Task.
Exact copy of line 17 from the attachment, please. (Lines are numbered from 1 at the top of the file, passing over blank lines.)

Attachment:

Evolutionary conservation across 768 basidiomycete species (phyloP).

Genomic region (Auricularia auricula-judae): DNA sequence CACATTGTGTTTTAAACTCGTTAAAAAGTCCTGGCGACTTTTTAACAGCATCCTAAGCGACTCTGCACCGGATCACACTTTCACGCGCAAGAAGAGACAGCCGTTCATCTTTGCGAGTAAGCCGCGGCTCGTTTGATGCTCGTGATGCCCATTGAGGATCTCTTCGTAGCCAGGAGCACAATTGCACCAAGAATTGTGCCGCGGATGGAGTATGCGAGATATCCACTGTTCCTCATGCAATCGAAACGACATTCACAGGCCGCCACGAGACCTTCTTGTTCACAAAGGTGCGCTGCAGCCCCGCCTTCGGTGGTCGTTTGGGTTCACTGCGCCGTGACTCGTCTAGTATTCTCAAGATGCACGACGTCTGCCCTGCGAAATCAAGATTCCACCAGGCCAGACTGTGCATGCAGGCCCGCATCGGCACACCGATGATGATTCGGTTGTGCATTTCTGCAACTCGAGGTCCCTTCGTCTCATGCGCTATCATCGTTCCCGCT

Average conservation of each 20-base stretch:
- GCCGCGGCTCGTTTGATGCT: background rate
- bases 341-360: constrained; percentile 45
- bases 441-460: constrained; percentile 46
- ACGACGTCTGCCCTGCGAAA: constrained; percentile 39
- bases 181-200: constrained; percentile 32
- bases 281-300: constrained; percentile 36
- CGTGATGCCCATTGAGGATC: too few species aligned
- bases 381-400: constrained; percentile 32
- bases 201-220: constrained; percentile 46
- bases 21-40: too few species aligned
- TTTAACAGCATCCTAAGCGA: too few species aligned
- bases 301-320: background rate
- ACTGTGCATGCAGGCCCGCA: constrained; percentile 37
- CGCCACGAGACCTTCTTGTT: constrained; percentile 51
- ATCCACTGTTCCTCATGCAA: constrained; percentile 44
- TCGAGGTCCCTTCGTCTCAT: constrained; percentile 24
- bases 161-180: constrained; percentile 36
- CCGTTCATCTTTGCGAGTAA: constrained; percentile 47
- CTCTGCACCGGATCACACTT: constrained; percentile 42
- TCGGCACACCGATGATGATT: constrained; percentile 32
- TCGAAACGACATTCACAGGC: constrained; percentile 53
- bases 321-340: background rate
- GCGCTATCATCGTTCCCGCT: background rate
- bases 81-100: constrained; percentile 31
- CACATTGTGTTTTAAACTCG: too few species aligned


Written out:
- CGCCACGAGACCTTCTTGTT: constrained; percentile 51